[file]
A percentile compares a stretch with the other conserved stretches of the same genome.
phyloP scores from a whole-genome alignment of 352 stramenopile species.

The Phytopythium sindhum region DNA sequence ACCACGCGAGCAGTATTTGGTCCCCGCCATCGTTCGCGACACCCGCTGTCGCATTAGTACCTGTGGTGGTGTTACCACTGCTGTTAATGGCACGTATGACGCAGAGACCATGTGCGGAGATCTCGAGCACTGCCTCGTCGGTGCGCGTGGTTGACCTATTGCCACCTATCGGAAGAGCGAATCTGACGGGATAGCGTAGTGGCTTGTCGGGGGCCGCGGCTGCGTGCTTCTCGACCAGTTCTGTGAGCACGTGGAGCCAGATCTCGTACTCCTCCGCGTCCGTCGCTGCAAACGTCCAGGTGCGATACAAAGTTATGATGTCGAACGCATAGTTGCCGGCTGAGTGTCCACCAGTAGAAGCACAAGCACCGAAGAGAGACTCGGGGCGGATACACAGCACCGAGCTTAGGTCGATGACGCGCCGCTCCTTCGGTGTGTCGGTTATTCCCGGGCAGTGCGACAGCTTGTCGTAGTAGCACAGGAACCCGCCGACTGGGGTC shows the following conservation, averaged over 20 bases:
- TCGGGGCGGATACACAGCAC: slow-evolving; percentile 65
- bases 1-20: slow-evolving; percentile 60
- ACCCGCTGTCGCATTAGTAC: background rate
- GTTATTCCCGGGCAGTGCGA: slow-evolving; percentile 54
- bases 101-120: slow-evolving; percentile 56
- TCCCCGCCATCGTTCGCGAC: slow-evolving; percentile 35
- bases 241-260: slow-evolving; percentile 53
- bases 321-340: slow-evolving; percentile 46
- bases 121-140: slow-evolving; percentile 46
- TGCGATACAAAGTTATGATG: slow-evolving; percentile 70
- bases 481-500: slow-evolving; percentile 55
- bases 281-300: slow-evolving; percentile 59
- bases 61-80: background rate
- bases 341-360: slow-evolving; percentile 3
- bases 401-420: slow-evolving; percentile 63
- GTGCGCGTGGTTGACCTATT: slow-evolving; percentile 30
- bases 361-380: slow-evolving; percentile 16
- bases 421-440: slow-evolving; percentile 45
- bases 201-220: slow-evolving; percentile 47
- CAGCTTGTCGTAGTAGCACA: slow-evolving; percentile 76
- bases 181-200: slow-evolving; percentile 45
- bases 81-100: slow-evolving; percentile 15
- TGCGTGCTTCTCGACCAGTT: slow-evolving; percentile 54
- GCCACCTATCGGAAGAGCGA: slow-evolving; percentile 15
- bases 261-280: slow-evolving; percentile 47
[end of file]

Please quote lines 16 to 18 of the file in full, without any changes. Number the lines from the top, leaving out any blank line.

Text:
- bases 61-80: background rate
- bases 341-360: slow-evolving; percentile 3
- bases 401-420: slow-evolving; percentile 63